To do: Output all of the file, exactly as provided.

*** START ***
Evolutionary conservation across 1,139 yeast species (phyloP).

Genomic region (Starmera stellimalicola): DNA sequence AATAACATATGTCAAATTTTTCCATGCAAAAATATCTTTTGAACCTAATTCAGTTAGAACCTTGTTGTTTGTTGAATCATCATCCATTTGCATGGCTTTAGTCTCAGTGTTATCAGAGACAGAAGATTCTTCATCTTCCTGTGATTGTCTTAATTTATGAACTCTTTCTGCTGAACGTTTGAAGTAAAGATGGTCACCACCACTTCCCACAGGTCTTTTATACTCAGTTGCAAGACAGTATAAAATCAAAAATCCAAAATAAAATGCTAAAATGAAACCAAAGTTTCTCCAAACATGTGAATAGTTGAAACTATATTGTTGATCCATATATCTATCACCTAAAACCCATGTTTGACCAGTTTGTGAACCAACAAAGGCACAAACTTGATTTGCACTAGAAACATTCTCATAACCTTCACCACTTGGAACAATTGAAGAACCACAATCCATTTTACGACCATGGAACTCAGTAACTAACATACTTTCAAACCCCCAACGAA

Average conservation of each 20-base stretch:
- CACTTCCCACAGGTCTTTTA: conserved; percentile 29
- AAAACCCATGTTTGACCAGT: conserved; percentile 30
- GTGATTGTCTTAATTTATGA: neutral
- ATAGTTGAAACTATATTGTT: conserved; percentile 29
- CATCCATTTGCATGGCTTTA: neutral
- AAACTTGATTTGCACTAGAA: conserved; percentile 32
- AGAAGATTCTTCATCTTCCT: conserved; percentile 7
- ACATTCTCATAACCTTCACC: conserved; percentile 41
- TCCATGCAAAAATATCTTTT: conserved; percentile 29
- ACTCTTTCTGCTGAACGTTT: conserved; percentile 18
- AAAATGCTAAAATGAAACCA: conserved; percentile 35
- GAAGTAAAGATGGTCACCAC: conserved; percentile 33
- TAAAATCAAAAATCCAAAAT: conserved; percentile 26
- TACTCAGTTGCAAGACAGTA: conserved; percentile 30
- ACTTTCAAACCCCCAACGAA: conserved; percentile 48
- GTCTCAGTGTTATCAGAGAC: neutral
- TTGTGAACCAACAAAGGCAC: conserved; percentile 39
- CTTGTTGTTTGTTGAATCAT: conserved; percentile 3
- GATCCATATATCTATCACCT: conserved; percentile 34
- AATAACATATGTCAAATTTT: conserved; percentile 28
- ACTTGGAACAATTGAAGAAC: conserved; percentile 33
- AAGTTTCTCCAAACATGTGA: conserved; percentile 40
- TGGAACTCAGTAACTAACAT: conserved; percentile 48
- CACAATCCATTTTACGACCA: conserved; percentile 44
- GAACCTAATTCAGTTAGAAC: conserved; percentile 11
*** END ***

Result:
Evolutionary conservation across 1,139 yeast species (phyloP).

Genomic region (Starmera stellimalicola): DNA sequence AATAACATATGTCAAATTTTTCCATGCAAAAATATCTTTTGAACCTAATTCAGTTAGAACCTTGTTGTTTGTTGAATCATCATCCATTTGCATGGCTTTAGTCTCAGTGTTATCAGAGACAGAAGATTCTTCATCTTCCTGTGATTGTCTTAATTTATGAACTCTTTCTGCTGAACGTTTGAAGTAAAGATGGTCACCACCACTTCCCACAGGTCTTTTATACTCAGTTGCAAGACAGTATAAAATCAAAAATCCAAAATAAAATGCTAAAATGAAACCAAAGTTTCTCCAAACATGTGAATAGTTGAAACTATATTGTTGATCCATATATCTATCACCTAAAACCCATGTTTGACCAGTTTGTGAACCAACAAAGGCACAAACTTGATTTGCACTAGAAACATTCTCATAACCTTCACCACTTGGAACAATTGAAGAACCACAATCCATTTTACGACCATGGAACTCAGTAACTAACATACTTTCAAACCCCCAACGAA

Average conservation of each 20-base stretch:
- CACTTCCCACAGGTCTTTTA: conserved; percentile 29
- AAAACCCATGTTTGACCAGT: conserved; percentile 30
- GTGATTGTCTTAATTTATGA: neutral
- ATAGTTGAAACTATATTGTT: conserved; percentile 29
- CATCCATTTGCATGGCTTTA: neutral
- AAACTTGATTTGCACTAGAA: conserved; percentile 32
- AGAAGATTCTTCATCTTCCT: conserved; percentile 7
- ACATTCTCATAACCTTCACC: conserved; percentile 41
- TCCATGCAAAAATATCTTTT: conserved; percentile 29
- ACTCTTTCTGCTGAACGTTT: conserved; percentile 18
- AAAATGCTAAAATGAAACCA: conserved; percentile 35
- GAAGTAAAGATGGTCACCAC: conserved; percentile 33
- TAAAATCAAAAATCCAAAAT: conserved; percentile 26
- TACTCAGTTGCAAGACAGTA: conserved; percentile 30
- ACTTTCAAACCCCCAACGAA: conserved; percentile 48
- GTCTCAGTGTTATCAGAGAC: neutral
- TTGTGAACCAACAAAGGCAC: conserved; percentile 39
- CTTGTTGTTTGTTGAATCAT: conserved; percentile 3
- GATCCATATATCTATCACCT: conserved; percentile 34
- AATAACATATGTCAAATTTT: conserved; percentile 28
- ACTTGGAACAATTGAAGAAC: conserved; percentile 33
- AAGTTTCTCCAAACATGTGA: conserved; percentile 40
- TGGAACTCAGTAACTAACAT: conserved; percentile 48
- CACAATCCATTTTACGACCA: conserved; percentile 44
- GAACCTAATTCAGTTAGAAC: conserved; percentile 11